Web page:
Sunday, October 28, 2007

The Rise of Agriculture, The Fall of Hunting & Gathering & Humanity's Uncertain Future by Louis Evan Palmer

Rather than repeat the various claims as to agriculture's superiority over hunting & gathering, perhaps we can illustrate the situation better by exploring relevant facts & claims regarding hunting & gathering as a way of life and see how they measure up versus agriculture.

Let's begin with an interesting observation made by Timothy Earle in "How Chiefs Come to Power" - the population in north Denmark went down after they took up agriculture! This is not an isolated observation but contrasts with the often cited ability of agriculture to support a larger population with fewer producers; a fact given as one of the key reasons why agriculture supplanted hunting & gathering. Yes but maybe not right away.

However, it is difficult to properly compare the two societies because hunting & gathering societies existed for some two million years for homo erectus, and some one million years for homo sapiens, while an agriculture-based lifestyle has been with us not much more than ten thousand years. If the current agriculture-based approach falters because it is not sustainable then being able to support a huge population increase for a relatively short time will be irrelevant.

Hunting & Gathering provided a wide variety of natural seasonal foods. This resulted in better nutrition which resulted in men and women being taller in hunter-gatherer societies. A critical marker in assessing societies, particularly pre-historic ones, is average height. In this regard, hunter-gatherer was a better way to go.

Another plus for hunter-gatherer societies was that they were more egalatarian. Because they were mobile, hunter-gatherers were less subject to attack than sedantary agricultural communities. Of critical importance, hunter-gatherer groups were far less subject to disease. Major epidemic diseases like smallpox and tuberculosis are almost exclusively nurtured and confined to agriculture-based societies.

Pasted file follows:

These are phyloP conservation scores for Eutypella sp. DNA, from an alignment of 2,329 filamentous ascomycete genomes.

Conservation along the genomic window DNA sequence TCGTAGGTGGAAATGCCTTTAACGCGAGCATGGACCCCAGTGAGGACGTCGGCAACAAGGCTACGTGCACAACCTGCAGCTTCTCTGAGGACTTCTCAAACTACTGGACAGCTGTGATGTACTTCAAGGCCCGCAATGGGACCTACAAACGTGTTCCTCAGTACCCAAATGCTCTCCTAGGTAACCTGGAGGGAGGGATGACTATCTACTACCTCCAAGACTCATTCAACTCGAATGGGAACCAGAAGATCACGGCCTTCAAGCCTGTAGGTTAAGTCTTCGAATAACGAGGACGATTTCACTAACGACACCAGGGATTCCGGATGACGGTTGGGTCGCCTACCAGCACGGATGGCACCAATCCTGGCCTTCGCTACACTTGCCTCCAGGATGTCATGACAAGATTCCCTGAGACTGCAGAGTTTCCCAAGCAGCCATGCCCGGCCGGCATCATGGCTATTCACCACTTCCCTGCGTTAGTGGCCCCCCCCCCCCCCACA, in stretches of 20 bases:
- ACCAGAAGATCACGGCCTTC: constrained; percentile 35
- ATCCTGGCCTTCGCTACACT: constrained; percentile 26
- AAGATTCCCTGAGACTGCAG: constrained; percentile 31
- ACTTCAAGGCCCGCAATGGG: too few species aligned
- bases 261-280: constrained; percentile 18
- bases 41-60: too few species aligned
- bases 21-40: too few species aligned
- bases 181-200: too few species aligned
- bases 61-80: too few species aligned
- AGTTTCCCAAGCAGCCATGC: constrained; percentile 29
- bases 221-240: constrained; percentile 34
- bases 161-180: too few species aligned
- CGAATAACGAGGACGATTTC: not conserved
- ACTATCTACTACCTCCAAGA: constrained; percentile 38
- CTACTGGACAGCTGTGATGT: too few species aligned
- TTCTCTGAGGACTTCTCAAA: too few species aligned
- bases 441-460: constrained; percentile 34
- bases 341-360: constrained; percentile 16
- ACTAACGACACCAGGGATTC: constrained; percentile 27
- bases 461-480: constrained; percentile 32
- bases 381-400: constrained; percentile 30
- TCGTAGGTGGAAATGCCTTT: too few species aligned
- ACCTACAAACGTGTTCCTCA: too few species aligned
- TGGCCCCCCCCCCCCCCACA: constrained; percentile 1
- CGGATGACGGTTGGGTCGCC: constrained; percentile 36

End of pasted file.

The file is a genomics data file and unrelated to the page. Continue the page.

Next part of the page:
A hunter-gatherer life is often portrayed as precarious and difficult but, in fact, in good environments, it was a surprisingly leisurely life, 3 or 4 hours and you were done for the day. Much is made of the inability to store food but that also is not accurate: dried strips of meat & fish were stored and carried and a staple during hunting forays, or the winter months in colder climates; dried fruits, nuts & honey would also keep and were easily transported.

Some early cities unearthed in the Middle East were based on hunting & gathering and reached sizes of several thousand. They had some artisans and other non-food-producing members.

Distinction in a hunter-gatherer society was based more on personal attributes than on possessions - someone was a good speaker or storyteller, a good hunter, a good forager, very strong or brave or fast. The kind of things that we still value when we can think about it for long enough in the midst of the rat race we've created for ourselves.

Time will tell if people can truly make the transition to a sustainable post-agricultural society. In the meantime, it may be worth comtemplating two striking charteristics of hunter-gatherer societies: their satisfaction with less and their faith in the ability and willingness of their enviroments to sustain them. With the way our world is going, we may be back to that worldview and life sooner than we realize.

The Rise of Agriculture, The Fall of Hunting & Gathering & Humanity's Uncertain Future, Louis Evan Palmer, The Way It Can Be,

Copyright 2007 Louis Evan Palmer lives in Ontario Canada. His short stories have appeared in numerous publications.


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